Podiatrists treating fungal nail infection need to be aware of fungal nail biofilms and understand that dematophytomas which may tick all the boxes for a low-grade infection could potentially be taxing to treat, with a high chance of re-infection if not treated as robustly as a high-grade infection The Lunula ‘cold’ laser has a 2- pronged approach in effectively treating fungal dermaphytes and tackling the problems posed by biofilms. The blue laser 405nm wavelength has an antimicrobial effect to tackle drug resistant biofilms and reach inactive dormant dermaphytes and spores. It is advisable to grade all possible dermatophytomas as high-grade infections to have at least 6 -8 laser sessions.

To really ensure success it would be prudent to try and get some antifungal drug directly into the source of infection by combining the Lunula with a Clearanail procedure. A combination treatment regime would help to ensure dormant biofilm trapped spores and dermaphytes are targeted to reduce risks of potential later re-infection.

If a patient is immuno-compromised or has other health conditions which could impede treatment effectiveness of a problematic dematophytoma, taking the infected nail plate off should be considered. In these cases, there could still be the presence of spores and dermaphytes in the nail folds, so a course of 4 Lunulas would ensure destruction of these as well as promoting accelerated healthy new nail growth and inhibit the chances of getting a new biofilm.

There are emerging new drugs e.g. efinaconazole which help to combat the problems associated with biofilms. The key is stop the attachment of  micro-organisms to cells, to alter micro-organisms’ ability to synthesize extracellular matrix, and to allow better penetration of drugs into  the extracellular matrix to kill the organism contained within the biofilm.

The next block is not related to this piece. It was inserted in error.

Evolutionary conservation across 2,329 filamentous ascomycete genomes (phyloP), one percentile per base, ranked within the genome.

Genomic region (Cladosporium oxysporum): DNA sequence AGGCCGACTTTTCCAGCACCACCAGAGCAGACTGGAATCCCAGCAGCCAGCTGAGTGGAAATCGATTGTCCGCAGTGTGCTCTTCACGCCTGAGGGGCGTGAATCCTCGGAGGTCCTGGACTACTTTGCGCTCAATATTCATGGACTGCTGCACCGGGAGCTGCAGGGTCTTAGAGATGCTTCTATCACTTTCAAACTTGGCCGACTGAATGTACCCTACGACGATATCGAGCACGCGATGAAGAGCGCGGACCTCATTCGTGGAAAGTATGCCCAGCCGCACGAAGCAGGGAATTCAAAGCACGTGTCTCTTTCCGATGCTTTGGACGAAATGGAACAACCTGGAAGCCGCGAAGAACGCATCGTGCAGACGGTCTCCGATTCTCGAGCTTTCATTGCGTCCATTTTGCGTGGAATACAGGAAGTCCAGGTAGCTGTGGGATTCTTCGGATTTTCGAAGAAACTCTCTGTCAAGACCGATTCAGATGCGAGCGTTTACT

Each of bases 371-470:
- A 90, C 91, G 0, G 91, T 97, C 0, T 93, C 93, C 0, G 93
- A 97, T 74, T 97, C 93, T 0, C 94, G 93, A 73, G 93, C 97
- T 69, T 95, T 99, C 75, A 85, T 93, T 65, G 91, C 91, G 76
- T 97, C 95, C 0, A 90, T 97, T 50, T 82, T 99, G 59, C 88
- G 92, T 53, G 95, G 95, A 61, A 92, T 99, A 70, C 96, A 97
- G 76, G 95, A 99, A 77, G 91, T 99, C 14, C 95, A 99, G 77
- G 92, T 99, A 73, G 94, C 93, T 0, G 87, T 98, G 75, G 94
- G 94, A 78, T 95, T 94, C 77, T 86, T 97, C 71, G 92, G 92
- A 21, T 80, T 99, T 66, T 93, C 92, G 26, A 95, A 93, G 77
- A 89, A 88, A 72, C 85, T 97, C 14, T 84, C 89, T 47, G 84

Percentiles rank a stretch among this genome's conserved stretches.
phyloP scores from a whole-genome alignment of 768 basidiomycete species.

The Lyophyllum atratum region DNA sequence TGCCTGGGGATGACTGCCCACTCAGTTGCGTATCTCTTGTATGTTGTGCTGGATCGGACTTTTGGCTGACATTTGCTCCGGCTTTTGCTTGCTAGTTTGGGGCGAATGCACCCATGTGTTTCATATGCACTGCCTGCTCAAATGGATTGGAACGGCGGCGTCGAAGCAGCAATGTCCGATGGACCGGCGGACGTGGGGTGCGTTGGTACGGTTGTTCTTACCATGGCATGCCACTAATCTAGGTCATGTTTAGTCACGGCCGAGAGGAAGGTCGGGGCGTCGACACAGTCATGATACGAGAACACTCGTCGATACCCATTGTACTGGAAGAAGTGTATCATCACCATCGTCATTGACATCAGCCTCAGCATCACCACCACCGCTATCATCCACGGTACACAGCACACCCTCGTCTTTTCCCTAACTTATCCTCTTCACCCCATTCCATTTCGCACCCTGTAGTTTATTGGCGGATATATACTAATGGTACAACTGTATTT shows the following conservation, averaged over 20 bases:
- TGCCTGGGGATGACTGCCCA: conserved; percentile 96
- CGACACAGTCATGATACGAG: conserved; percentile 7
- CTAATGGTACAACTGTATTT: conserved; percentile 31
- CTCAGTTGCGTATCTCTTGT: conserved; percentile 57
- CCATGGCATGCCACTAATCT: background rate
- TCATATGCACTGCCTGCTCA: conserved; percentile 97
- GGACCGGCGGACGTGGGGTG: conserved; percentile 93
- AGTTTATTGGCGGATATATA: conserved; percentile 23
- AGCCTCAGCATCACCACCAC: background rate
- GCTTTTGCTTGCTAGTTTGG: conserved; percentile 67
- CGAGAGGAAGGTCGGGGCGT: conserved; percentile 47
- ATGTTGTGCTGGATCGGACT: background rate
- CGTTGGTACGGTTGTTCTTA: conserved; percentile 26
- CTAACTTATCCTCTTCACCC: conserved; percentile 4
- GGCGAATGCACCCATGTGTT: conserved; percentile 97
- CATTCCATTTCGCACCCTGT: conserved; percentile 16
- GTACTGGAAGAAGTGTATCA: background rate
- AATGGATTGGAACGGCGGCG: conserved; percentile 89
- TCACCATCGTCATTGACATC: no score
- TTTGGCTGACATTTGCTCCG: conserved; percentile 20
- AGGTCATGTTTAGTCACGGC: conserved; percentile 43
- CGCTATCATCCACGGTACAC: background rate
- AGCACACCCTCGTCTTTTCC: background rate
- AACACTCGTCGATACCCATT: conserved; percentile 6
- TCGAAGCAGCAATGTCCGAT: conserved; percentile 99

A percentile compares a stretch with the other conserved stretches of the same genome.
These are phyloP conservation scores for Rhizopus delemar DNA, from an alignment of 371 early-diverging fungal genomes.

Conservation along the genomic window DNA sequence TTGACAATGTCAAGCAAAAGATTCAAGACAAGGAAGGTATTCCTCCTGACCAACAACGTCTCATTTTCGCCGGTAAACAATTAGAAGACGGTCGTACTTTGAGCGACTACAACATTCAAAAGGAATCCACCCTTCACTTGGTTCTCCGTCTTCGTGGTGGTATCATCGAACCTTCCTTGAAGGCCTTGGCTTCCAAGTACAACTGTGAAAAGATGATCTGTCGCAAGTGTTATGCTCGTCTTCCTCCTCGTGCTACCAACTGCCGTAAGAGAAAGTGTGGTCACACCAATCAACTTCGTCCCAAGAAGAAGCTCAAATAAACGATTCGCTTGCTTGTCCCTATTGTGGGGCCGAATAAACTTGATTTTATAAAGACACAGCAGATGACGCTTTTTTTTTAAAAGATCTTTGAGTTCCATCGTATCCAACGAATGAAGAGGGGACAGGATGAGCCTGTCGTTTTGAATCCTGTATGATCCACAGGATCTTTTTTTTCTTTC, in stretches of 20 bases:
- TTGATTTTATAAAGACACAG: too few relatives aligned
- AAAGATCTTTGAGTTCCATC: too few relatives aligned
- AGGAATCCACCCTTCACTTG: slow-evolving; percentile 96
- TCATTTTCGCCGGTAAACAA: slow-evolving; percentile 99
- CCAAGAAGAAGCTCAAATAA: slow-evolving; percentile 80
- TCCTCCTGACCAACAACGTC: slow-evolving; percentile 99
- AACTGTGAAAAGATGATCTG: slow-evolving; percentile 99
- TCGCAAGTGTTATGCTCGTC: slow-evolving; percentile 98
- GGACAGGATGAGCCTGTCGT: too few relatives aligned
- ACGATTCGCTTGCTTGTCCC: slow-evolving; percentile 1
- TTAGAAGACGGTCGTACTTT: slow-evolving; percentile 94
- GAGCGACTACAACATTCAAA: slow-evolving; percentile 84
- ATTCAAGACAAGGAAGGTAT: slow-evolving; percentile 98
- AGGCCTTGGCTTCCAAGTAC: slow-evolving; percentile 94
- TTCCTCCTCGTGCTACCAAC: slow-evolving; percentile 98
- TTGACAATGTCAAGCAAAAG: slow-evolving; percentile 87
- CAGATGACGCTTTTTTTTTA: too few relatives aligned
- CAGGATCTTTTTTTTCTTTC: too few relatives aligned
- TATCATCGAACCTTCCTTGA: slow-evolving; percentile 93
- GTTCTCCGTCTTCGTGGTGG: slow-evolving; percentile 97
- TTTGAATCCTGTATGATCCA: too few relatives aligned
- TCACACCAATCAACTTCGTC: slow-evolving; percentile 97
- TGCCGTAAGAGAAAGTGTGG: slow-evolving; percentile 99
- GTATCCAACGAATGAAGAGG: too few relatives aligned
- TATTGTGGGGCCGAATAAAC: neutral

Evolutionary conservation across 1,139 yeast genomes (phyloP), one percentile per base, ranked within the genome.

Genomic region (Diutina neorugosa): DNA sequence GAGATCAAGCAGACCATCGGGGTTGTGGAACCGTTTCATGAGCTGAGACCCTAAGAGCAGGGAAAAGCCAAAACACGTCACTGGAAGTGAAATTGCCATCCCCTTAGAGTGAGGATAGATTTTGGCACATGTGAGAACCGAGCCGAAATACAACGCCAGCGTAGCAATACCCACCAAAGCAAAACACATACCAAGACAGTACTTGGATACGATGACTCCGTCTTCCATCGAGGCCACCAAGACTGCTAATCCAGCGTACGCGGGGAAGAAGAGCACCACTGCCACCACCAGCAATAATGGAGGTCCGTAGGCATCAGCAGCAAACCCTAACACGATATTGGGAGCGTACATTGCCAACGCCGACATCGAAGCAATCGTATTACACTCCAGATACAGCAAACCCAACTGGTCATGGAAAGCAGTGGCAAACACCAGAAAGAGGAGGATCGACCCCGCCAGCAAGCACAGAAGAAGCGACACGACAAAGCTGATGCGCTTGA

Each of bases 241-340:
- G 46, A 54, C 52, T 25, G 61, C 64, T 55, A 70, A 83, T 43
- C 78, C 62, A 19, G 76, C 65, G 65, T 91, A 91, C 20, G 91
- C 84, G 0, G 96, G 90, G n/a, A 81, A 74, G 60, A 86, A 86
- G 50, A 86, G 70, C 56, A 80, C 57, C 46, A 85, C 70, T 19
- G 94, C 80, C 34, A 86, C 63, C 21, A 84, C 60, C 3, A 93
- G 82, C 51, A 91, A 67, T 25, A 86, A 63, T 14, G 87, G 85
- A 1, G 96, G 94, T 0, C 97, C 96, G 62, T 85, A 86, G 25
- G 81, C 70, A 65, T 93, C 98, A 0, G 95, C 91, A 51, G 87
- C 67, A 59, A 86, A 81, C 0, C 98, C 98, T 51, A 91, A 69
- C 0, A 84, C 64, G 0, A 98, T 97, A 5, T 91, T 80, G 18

Whatever fungal nail treatment regime is chosen it is a process whereby there must be considerable patient compliance to adhere to all the post-treatment home care advice given, with attention given to address the presence of highly infectious spores. Patience is an essential requirement on both sides with realistic expectations established at the beginning of a treatment plan.


  1. Costa-Orlandi CB et al. Fungal Biofilms and Ploymicrobial Diseases. J of Fungi 2017; 3-22
  2. Burkhart CN, Burkhart CG, Gupta AK. Dermatophytoma: recalcitrance to treatment because of existence of fungal biofilm. J Am Acad Dermatol. 2002 Oct;47(4):629-31.
  3. Richard A. Pollak, DPM, Boni E. Elewski, MD, Antonella Tosti, MD, and Tracey C. Vlahovic, DPM, FFPM, RCPS (Glasg) The Impact Of New Topical Antifungals On Onychomycosis Management
  4. Roberts DT, Evans EGV. Subungual dermatophytoma complicating dermatophyte onychomycosis. Br J Dermatol. 1998;138:189-90.
  5. Sullivan AN, Wang C, Cantrell WC, Elewski BE. Successful treatment of dermatophytomas with topical efinaconazole 10% solution. Abstract submitted to Winter Clinical Dermatology Conference 2017.
  6. Tracey Vlahovic, DPM, FFPM, RCPS (Glasg) When a patient Presents with Linear Streaks in a Nail. Podiatry Today Volume 28 – Issue 12 – December 2015, 20-24
  7. Update on Drugs and Drug News – February 2009 J Am Acad Dermatol 2002;47:629-31